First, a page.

17 April 2022
The sanctuary of the Ukrainian Baptist Seminary is empty as I compose this final blog. Two hours earlier, close to 140 people were filling these chairs praying, singing and listening to a sermon about why this holy day named Easter is important to Christians around the world.
They do so in a space that looks much the same as either a Baptist or non-denominational church in Raleigh. Simple structure; wooden beams reaching toward heaven that also form what could be the hull of a boat to carry parishioners through rough waters; glass without stain; and like most any church sanctuary, the seating. The back rows are packed. The empty seats? Where else? The front few rows.
Some things are universal no matter what the language.
Church seating appears to be tied or topping music on that list.
Speaking of music, a three-voice praise band began the morning with adoration songs. Without any real knowledge of the Polish vocabulary, there were familiar words and inflection.
You just knew.
The message is delivered in Polish by the pastor, flanked by a Ukrainian interpreter.
Many in this Easter audience are refugees seeking sanctuary in this sanctuary.
Today they have found it.
The Gospel of Luke is shared, with the message of the discovery, by women, of an empty tomb.
Also from Paul’s first letter to the Corinthians, sometimes one needs to limit personal freedom for the sake of others.
The words fall differently on the ears and in the hearts of those present.
War does that.
A young Ukrainian named Stanislov spoke with me.
With his wife and daughters nearby, he explained how THIS Easter was different. He had just heard friends were able to escape their war ravaged neighborhood.
“They are in place of peace (sic). Clear sky and are happy,” he said.
A sky not bloodsoaked with rockets and bombs.
Afterwards, everyone gathered in the dining hall for a meal – traditional Polish with more sweets than a bakery. One of the delights: Hot Cross Buns.
It was time to leave and head back to downtown Warsaw. Most every business is closed for Easter, including many taxi companies.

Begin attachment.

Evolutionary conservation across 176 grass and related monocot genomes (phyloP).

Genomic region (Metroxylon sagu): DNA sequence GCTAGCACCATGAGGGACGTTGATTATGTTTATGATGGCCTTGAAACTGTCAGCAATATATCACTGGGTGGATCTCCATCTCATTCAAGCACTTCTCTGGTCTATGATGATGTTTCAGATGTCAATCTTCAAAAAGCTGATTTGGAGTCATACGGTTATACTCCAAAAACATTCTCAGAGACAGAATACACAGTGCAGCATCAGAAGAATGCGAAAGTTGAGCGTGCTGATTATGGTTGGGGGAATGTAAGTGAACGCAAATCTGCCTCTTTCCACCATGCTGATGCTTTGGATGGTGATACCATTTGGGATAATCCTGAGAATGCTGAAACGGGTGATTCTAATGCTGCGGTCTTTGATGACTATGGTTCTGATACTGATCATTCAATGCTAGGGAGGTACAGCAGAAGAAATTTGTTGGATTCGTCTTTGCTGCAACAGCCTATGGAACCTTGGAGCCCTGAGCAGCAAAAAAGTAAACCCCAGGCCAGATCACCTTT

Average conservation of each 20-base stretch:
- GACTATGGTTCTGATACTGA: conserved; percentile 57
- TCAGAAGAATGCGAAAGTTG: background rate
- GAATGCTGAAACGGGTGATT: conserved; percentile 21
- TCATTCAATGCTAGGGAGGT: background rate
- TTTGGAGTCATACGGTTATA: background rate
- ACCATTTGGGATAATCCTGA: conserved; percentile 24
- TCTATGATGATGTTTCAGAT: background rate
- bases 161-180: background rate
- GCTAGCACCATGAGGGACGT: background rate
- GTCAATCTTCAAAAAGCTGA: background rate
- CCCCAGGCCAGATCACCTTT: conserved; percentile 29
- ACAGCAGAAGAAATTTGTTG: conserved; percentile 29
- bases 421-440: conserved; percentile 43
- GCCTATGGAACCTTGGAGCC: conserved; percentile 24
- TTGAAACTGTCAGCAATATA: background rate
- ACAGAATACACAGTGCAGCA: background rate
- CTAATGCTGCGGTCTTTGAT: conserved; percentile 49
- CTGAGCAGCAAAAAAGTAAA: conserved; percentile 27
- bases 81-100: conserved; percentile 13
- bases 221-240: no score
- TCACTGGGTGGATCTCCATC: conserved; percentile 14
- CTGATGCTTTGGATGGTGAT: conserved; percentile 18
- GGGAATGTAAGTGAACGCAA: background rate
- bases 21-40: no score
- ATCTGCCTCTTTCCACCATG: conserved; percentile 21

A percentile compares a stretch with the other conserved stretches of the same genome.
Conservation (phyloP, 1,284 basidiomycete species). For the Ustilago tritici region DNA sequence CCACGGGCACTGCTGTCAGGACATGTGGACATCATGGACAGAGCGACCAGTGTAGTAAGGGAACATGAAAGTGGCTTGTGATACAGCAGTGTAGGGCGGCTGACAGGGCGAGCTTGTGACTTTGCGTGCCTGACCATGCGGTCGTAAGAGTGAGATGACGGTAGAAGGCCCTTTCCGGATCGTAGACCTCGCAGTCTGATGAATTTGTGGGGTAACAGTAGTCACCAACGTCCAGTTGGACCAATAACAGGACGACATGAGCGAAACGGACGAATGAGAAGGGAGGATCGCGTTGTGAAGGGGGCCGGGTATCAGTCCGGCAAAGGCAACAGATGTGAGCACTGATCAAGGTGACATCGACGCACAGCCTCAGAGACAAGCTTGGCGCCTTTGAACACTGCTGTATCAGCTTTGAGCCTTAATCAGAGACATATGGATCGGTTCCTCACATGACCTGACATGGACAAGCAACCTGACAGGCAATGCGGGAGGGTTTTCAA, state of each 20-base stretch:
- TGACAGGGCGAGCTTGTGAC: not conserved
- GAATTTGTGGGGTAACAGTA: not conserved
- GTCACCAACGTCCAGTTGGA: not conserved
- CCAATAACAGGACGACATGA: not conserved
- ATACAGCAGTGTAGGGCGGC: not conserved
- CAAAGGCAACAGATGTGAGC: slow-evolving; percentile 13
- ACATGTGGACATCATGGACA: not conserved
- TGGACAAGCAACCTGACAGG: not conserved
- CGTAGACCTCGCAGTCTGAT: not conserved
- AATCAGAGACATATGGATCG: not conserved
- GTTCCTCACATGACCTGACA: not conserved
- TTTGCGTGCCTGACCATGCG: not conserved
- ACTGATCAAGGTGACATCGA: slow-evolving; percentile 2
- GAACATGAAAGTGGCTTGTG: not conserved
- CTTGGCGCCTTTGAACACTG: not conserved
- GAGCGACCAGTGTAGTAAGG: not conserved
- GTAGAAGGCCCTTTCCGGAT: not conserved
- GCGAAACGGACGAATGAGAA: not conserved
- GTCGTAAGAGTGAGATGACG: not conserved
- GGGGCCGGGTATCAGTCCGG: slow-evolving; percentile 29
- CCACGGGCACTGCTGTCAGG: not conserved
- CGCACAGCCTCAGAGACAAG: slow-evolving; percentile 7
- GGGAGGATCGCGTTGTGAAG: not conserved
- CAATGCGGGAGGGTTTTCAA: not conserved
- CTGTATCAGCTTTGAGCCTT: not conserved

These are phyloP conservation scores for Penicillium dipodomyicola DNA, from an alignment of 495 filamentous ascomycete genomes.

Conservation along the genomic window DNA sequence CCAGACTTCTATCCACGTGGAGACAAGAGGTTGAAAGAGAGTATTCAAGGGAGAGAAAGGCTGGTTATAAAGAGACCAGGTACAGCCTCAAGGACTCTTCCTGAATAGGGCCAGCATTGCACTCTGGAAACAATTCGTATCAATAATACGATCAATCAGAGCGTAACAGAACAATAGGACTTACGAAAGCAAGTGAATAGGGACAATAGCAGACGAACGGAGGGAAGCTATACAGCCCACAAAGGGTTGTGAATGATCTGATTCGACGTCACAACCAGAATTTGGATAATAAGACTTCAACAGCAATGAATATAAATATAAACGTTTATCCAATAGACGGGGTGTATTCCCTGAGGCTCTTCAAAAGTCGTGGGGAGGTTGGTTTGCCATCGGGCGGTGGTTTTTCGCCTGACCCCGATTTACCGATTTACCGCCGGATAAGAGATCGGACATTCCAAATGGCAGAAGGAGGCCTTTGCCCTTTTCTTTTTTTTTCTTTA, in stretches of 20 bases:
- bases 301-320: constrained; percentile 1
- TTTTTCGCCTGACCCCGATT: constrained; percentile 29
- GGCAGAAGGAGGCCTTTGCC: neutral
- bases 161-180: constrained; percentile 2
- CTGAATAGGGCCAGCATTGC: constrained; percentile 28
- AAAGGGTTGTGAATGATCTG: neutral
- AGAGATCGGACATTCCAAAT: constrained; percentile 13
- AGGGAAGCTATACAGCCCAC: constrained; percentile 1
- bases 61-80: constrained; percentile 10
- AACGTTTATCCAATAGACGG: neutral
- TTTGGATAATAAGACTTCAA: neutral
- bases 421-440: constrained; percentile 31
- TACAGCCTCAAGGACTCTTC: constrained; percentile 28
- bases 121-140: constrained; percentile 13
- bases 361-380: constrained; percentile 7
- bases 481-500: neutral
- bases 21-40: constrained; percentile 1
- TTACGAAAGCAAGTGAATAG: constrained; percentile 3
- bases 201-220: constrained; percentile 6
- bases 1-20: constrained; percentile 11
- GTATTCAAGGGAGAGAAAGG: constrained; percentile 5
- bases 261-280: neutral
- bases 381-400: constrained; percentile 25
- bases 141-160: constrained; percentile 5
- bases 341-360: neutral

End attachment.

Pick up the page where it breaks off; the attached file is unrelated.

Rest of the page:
The pastor, Piotr Czerwinski, spoke up. “I’ll be happy to drive you. Come on.”
What an unforeseen bonus.
We had interviewed Czerwinski six days ago, and since then there were so many other questions.
During the drive we talked of family. “I’m going to United States, Los Angeles, this week to visit my daughter,” he said. “She will make me grandfather, first time, in just two, three days.”
He spoke of his job and juggling the needs of his flock with the needs of the refugees. This former Navy captain has run forty-two marathons and added, “My life is a big marathon. It is run that never ends.”
On Wednesday, a Lativan orchestra of 20 will arrive at the seminary to play for the refugees here and at other camps in Warsaw.
“That should lift spirits, makes me happy for them,” Czerwinski said.
Before we arrived at the hotel, we talked of war.
“We don’t know what future, how war will be our future,” he said.
Asked if he is concerned about nuclear weapons being used, Czerwinski says, “No, not possible, I hope.”
He sighed, “But who knows. If the refugees have hope, I must have hope too.”
“Do you pray for Putin?” I asked.
The pastor points to his temple. “I pray for his head, his thoughts. And for his heart.”
Speaking of temple, the Temple family has worked with Baptists Oo Mission worldwide. Husband Bobby has led this group. His wife Wanda has worked diligently to make sure everything ran like clockwork.
Just before we left to go back to Warsaw Wanda said, “We’re going to pray. Hold hands.”
We did, the five of us creating a circle – Wanda, Bobby, me, the pastor and photojournalist Chad Flowers.
With a firm yet soft and nurturing voice, Wanda prayed for safety and the healing of the hearts of refugees.
Then, specifics for the two journalists in the ring.
“Lord, we know they can’t always report everything they know, but now they know. Guide them with truth and confidence to help the world know what is truly happening here.”
And there God is, in the midst of it all continuing the work of redemption.